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It’s been an interesting week both educationally and with my research. It began in a seminar on Monday when I was made horrifyingly aware that my current crop are deficient in what old people [sic] describe as general knowledge. Question: Who is on top of Nelsons Column? Answer: Mandela. I wish I was joking, but then got to thinking how important is that bit of knowledge? I pursued my questioning by asking them at which year their history lessons had stopped at school. One confidently answered WW2, so 1945 and another remembered vaguely an incident happening in or around 1952. I did the math (yuk) and pointed out that sixty-one years of activity was missing from their global reference point. No civil rights movement, no birth control and no cold war or three-day weeks. I’m no conspiracy theorist; I know for example that the CIA killed Kennedy and that the Peoples Princess, aka Liberace, was definitely homosexual, but I could probably formulate one about keeping our nations children and future stupid. So back to that point about how important facts are; knowing who’s atop of a monument in London will probably not get them a job but it might stop your mates guffawing in your direction at a formative time in your life.

I’ve started to write up my residency case study with TSL and as usual I’m finding it hard to remove the personal and insert the findings. Truth is I’ve grown attached to the men in the works, I knew of course that I would before I even started; there is something fundamentally pure about witnessing skills in heavy industry gleaned over many years. There’s a pride too, Mark the site manager knows that they make the best-handcrafted springs in the world.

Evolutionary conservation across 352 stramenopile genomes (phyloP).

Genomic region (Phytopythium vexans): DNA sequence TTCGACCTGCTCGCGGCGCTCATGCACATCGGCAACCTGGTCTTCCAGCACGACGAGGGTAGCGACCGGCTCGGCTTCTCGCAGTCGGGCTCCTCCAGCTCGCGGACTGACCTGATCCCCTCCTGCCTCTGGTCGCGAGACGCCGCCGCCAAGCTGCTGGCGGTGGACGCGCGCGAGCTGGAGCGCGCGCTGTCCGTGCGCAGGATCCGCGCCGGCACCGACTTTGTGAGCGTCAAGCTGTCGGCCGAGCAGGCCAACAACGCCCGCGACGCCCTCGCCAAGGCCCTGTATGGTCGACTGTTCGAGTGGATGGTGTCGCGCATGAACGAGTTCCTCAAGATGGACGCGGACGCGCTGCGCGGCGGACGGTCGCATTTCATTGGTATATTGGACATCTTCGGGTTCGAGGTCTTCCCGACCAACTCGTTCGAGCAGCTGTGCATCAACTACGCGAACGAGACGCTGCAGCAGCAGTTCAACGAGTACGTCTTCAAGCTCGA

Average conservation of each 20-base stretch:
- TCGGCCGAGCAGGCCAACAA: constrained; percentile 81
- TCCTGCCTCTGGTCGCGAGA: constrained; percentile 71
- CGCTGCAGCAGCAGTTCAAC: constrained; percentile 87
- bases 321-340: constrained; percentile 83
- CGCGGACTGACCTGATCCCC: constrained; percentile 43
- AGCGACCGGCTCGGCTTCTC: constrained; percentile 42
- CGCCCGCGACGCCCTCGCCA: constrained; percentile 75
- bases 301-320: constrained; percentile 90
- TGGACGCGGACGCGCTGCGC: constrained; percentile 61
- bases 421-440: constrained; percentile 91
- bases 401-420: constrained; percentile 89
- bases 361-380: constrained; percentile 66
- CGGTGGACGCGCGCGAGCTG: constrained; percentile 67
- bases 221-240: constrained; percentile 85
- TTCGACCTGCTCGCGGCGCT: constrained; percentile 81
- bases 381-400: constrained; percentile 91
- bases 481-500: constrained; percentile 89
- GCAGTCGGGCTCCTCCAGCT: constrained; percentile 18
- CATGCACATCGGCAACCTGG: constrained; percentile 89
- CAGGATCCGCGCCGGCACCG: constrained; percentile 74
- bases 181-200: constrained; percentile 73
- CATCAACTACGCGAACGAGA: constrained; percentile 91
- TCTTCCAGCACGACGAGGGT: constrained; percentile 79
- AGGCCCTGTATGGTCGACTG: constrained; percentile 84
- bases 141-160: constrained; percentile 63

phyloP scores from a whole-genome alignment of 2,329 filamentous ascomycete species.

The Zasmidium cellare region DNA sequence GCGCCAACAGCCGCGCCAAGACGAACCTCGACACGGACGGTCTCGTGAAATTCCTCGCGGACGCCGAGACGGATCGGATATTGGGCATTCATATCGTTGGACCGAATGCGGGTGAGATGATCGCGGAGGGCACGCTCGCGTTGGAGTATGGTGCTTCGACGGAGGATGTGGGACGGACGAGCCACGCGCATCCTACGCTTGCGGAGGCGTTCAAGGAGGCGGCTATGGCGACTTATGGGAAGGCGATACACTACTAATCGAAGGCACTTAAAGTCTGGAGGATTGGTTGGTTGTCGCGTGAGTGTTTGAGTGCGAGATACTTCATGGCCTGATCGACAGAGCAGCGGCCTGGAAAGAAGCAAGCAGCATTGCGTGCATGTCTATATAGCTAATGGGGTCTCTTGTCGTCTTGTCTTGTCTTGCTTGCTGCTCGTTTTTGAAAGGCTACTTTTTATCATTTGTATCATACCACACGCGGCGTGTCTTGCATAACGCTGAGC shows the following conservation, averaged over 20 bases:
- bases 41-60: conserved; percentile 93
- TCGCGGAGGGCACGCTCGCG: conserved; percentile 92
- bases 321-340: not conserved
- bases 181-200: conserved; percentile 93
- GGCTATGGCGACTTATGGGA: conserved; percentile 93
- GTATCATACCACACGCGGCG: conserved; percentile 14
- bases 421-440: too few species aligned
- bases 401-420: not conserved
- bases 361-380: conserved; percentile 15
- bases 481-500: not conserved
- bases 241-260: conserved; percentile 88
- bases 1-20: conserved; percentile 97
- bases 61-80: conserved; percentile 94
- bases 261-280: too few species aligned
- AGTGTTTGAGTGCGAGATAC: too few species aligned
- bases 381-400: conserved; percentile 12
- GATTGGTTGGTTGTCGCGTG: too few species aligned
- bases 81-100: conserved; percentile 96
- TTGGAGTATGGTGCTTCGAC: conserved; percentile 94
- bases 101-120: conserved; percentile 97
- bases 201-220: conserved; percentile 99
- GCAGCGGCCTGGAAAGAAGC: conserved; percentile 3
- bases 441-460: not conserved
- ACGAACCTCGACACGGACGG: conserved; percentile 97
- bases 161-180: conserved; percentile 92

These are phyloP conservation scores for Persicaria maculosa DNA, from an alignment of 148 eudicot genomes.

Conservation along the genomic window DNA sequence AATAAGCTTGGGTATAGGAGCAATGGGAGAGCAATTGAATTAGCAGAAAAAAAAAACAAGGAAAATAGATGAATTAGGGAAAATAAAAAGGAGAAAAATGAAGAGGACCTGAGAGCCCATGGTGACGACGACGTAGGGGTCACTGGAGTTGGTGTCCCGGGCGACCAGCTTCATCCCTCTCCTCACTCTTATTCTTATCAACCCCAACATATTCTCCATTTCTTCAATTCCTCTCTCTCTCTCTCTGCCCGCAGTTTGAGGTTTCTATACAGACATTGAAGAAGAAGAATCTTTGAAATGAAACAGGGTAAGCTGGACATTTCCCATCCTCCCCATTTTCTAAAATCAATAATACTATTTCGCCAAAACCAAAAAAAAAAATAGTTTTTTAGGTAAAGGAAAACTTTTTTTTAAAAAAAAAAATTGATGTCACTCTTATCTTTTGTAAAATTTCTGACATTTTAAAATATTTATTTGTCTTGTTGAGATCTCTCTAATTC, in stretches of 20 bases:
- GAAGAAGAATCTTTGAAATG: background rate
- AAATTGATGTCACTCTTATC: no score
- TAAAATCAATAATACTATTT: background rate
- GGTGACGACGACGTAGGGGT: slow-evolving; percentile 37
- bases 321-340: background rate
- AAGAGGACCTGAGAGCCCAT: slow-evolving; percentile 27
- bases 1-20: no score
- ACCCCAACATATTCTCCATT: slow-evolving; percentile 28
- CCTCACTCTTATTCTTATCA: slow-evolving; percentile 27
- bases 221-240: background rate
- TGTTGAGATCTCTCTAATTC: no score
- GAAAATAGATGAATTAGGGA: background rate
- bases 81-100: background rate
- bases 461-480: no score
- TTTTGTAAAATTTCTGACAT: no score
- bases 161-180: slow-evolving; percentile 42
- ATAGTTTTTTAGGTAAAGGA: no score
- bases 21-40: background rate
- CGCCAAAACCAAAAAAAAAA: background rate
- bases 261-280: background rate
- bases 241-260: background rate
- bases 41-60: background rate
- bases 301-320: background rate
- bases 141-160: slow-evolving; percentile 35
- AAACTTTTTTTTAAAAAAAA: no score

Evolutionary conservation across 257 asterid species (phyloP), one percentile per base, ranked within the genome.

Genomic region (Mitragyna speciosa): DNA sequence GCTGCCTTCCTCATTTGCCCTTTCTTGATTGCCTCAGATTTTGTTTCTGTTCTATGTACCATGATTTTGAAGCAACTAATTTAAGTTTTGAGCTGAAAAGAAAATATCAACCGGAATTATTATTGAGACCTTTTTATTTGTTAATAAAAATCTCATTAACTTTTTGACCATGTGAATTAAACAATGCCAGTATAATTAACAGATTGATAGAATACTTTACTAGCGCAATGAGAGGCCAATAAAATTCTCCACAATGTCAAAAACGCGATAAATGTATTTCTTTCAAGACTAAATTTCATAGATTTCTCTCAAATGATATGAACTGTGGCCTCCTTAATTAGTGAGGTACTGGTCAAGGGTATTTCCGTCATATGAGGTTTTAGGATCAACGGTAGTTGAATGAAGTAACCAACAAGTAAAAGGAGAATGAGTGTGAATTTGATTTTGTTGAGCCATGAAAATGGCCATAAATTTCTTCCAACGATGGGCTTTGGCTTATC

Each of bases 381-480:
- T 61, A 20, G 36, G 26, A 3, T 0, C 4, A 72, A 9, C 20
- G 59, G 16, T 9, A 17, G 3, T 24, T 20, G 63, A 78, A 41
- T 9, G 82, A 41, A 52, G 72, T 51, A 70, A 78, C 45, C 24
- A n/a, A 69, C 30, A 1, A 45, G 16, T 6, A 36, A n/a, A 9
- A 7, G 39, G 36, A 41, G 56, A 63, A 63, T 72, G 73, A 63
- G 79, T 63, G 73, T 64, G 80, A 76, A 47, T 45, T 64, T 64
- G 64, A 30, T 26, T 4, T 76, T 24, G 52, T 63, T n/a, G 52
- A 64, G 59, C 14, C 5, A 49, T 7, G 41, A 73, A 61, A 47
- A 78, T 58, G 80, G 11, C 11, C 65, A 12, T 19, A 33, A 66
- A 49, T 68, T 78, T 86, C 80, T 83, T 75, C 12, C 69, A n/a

I’ve got to the point in the document that defines my theoretical framework and even though I am testing methods for making new work for archival purposes there are other forces in play. I am looking at two theoretical positions that provide the basis for underpinning this method of research; environmental interaction theory [Lewin] and the theory of representation. My residency is in an environment that has a physicality, it is a space that needs to be negotiated, a dangerous space. It also has a human model outlining the significance of relations with work mates and finally a perception model, personal and collective perceptions of the institution they work for. Secondly, the theory of representation. My intended use of this theory is an ideological one insomuch as analysis of my chosen genre of photographic image making is designed to reveal something about how we view ourselves. It is bound up with practical knowledge and with how society represents itself back to itself.


It was pointed out that a lot of my header photographs include flames of some variety, a closet pyromaniac surely? I was also made aware (after the Libération blog) of how far standards have fallen in the noble trade of photojournalism, Check out this gallery of the Queen’s visit to Manchester this week and have a giggle.

Free, Free Horatio Nelson!